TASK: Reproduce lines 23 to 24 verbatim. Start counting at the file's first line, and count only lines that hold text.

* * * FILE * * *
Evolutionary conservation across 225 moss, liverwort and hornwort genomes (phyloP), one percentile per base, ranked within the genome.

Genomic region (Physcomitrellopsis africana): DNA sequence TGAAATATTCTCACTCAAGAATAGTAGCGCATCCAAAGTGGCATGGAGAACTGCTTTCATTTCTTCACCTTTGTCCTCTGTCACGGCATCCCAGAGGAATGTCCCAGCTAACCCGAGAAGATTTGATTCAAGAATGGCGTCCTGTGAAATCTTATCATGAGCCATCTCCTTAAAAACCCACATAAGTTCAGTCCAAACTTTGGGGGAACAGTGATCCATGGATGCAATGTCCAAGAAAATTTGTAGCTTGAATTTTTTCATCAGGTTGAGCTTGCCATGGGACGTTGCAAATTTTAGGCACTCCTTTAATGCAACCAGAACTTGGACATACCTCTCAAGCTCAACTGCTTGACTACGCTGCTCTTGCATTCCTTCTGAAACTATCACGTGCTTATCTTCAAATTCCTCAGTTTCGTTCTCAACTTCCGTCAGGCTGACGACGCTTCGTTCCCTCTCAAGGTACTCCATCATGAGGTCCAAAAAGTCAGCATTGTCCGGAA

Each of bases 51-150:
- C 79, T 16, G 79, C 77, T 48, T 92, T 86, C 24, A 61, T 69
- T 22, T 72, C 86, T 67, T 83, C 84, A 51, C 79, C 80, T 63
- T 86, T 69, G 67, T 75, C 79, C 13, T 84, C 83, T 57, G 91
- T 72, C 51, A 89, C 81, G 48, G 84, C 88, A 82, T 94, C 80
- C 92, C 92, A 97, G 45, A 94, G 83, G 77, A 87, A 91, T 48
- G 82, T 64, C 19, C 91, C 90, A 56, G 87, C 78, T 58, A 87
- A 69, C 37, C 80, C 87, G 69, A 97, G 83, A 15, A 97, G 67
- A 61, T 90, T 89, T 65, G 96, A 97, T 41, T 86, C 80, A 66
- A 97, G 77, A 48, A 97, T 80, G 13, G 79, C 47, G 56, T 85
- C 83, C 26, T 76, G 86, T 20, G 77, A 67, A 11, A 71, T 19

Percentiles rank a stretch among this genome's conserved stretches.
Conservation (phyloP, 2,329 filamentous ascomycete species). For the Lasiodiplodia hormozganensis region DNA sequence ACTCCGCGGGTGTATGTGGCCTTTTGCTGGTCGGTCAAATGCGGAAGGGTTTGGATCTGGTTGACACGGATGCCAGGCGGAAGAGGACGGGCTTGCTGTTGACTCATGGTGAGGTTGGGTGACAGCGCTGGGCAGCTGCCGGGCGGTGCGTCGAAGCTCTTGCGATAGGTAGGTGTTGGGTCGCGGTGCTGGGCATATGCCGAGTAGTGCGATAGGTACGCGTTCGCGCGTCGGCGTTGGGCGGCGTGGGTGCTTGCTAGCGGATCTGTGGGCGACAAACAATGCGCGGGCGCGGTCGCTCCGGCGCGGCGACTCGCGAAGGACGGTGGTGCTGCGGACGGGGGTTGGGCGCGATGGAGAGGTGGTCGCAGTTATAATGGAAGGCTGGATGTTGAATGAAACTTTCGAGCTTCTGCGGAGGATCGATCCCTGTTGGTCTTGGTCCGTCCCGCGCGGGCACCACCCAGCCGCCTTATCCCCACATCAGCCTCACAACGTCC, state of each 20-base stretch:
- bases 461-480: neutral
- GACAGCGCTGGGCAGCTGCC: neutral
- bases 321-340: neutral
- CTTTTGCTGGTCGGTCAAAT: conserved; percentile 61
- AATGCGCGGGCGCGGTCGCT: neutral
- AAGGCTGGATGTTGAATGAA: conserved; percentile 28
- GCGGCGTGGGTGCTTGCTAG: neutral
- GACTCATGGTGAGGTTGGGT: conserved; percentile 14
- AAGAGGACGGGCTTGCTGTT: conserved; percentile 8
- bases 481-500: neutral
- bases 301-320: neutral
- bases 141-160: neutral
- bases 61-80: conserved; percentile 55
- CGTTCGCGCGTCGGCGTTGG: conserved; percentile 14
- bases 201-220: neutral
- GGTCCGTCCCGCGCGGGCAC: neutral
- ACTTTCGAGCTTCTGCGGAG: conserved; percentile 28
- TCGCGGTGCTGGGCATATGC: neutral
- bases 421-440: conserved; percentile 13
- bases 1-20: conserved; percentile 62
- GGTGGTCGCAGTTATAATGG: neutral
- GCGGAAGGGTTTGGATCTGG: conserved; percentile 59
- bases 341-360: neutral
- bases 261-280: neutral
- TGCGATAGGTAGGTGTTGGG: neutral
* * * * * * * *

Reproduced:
- GACTCATGGTGAGGTTGGGT: conserved; percentile 14
- AAGAGGACGGGCTTGCTGTT: conserved; percentile 8